The report's author, Edesio Fernandes, a lawyer and international expert on regularization, who was a visiting fellow at the Lincoln Institute in 2008-2009, concludes that regularization programs need to be designed carefully to avoid both making conditions worse for the programs' intended beneficiaries and encouraging the development of new informal settlements.
Peru's approach is inspired by Hernando de Soto's hypothesis that tenure security is a trigger for development that will stimulate access to finance, economic activity, and residential upgrading. From 1996 to 2006 Peru issued over 1.5 million freehold titles at an average cost of $64 per household. Evaluations indicate that the titling programs had little impact on access to credit, but yielded some investment in housing, and may have contributed to some poverty alleviation. The programs also increased property values by about 25 percent, well in excess of the titling cost.
A favela in Rio de Janeiro, Brazil. Photo: Justin Knabb.
Brazil's broader regularization programs combine legal titling with the upgrading of public services, job creation, and community support initiatives. At $3,500 to $5,000 per household, these programs are much more costly than Peru's titling system, and Brazil has had more modest coverage of households. Ironically, service upgrading in Brazil has often occurred with little or no change in legal tenure status, although the number of titles is increasing. The few evaluations that exist indicate that the increase in property values associated with Brazil's upgrading exceeds its cost, as in Peru, albeit to a lesser extent than in new urban development.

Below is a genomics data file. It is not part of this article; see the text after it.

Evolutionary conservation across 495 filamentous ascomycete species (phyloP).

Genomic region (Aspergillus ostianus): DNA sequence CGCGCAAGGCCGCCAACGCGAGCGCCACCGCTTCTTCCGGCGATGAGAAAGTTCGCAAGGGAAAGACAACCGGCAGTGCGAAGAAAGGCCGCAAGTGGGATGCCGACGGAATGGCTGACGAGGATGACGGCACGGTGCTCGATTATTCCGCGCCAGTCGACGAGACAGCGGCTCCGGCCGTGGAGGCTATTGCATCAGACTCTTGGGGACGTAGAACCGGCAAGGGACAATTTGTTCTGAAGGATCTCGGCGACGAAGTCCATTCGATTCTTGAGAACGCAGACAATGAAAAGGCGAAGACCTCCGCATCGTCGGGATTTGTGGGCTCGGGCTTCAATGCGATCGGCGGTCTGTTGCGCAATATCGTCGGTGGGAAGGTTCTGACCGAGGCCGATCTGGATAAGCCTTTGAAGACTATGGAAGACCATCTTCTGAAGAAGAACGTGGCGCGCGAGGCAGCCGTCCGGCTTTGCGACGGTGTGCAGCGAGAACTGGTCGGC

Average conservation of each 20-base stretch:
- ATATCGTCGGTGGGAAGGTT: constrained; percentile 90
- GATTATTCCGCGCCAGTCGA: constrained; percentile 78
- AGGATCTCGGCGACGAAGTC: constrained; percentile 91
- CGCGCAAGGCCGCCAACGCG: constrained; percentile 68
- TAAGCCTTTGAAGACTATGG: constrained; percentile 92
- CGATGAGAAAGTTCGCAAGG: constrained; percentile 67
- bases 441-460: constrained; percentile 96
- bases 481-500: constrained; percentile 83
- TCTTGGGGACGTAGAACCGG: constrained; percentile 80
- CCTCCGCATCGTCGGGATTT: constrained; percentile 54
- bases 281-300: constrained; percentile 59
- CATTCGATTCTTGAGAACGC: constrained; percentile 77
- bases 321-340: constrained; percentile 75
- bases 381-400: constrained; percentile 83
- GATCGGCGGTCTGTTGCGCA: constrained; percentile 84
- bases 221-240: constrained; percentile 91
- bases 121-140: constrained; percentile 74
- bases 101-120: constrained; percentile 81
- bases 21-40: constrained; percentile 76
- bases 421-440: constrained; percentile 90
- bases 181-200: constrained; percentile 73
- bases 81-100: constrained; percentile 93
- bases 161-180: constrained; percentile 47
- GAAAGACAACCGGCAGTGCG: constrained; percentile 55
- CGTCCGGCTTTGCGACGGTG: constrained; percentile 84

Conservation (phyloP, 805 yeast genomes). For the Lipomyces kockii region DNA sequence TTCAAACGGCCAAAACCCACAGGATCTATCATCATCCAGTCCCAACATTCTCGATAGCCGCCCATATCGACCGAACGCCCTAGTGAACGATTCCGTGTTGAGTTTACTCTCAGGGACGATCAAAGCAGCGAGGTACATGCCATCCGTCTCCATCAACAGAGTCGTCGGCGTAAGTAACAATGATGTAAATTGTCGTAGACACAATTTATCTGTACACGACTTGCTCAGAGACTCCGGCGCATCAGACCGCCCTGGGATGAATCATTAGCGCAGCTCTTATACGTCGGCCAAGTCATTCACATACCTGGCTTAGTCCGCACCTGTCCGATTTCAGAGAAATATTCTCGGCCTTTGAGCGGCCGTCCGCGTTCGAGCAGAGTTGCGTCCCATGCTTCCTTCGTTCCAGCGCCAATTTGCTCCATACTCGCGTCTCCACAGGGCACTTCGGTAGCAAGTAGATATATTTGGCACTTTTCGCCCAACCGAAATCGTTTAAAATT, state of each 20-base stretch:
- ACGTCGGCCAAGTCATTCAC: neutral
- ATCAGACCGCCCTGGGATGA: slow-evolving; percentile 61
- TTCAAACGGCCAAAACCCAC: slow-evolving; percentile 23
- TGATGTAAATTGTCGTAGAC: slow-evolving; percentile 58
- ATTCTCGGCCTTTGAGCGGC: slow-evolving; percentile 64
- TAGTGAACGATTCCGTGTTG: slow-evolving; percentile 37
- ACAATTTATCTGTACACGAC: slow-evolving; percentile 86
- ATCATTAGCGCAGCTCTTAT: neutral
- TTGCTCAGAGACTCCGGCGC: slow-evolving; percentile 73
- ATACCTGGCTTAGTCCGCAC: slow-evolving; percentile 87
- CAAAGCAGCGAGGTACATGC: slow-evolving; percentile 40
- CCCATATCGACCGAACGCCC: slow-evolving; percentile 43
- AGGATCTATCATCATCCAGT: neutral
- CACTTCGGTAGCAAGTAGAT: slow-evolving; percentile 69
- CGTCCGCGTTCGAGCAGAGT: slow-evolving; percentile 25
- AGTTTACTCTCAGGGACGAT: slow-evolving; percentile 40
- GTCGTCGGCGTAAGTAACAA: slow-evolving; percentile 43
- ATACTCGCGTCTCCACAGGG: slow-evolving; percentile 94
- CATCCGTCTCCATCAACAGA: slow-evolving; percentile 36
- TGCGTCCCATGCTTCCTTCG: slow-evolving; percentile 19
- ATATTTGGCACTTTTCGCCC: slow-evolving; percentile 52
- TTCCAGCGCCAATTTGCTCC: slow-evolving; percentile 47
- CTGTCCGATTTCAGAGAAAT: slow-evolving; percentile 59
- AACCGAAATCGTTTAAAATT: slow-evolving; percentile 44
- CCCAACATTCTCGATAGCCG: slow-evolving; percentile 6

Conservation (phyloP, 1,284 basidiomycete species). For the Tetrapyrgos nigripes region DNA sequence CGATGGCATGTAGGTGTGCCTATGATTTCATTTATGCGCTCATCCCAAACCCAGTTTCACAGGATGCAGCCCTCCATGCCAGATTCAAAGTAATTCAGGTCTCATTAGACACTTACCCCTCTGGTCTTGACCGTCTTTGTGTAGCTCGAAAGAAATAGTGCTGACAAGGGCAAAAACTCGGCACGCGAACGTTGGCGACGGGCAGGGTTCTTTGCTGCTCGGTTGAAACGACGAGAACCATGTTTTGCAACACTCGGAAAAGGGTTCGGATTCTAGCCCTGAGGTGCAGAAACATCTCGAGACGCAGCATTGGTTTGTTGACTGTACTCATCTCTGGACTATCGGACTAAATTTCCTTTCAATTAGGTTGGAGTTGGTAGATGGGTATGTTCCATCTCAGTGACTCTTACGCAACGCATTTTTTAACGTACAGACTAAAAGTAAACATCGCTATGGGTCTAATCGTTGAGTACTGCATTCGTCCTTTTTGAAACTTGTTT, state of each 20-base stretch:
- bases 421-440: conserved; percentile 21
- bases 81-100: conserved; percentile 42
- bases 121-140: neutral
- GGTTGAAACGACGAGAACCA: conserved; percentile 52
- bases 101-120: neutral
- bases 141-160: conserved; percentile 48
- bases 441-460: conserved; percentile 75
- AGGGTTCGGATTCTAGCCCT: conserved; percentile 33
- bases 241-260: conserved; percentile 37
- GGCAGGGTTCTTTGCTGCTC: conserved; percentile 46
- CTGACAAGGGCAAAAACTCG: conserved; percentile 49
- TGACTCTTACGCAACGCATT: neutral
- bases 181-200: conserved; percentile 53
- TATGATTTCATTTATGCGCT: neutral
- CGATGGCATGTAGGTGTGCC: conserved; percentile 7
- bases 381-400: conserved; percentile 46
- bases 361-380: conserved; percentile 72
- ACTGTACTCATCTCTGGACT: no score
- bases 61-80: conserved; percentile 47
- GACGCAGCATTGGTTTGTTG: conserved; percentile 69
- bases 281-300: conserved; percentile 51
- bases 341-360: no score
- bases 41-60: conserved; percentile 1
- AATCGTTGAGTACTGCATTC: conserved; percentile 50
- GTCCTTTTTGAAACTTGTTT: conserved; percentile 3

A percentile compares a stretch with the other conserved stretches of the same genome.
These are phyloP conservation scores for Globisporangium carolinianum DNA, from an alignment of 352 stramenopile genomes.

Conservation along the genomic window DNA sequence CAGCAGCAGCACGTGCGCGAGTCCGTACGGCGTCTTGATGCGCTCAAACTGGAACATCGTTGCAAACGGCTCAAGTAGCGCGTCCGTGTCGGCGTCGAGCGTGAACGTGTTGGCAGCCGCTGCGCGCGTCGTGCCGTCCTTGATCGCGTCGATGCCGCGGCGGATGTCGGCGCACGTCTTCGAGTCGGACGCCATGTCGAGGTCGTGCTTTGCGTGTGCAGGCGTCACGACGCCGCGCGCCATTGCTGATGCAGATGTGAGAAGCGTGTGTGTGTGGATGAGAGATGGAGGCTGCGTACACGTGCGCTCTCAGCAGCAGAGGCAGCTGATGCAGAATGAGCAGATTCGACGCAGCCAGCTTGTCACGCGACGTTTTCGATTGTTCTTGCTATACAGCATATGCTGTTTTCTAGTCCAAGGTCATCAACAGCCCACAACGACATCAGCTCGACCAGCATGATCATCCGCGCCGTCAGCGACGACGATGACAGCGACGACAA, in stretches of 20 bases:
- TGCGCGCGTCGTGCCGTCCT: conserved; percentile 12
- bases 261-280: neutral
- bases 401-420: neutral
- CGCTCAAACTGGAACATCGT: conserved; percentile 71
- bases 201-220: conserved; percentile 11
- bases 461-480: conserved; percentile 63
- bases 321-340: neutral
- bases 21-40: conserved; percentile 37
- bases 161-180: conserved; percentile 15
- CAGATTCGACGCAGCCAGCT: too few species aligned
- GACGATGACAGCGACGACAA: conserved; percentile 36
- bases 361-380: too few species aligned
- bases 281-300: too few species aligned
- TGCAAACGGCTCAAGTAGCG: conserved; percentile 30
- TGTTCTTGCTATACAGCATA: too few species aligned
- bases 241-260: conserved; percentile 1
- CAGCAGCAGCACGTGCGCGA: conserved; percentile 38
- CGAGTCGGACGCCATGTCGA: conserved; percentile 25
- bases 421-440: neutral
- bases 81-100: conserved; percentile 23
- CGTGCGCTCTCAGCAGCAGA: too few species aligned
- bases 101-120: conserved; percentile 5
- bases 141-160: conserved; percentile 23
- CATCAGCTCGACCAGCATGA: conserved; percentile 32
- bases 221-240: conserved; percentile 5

Ironically, many residents in informal areas feel secure with their de facto property rights of ownership based on customary practices. For example, residents in informal settlements developed on private land often have bills of sale or similar documents, and such properties are bought and sold regularly. Some residents seem to prefer this system of informal titling and often do not embrace the legal titling system, even though properties with legal titles have higher values than those without.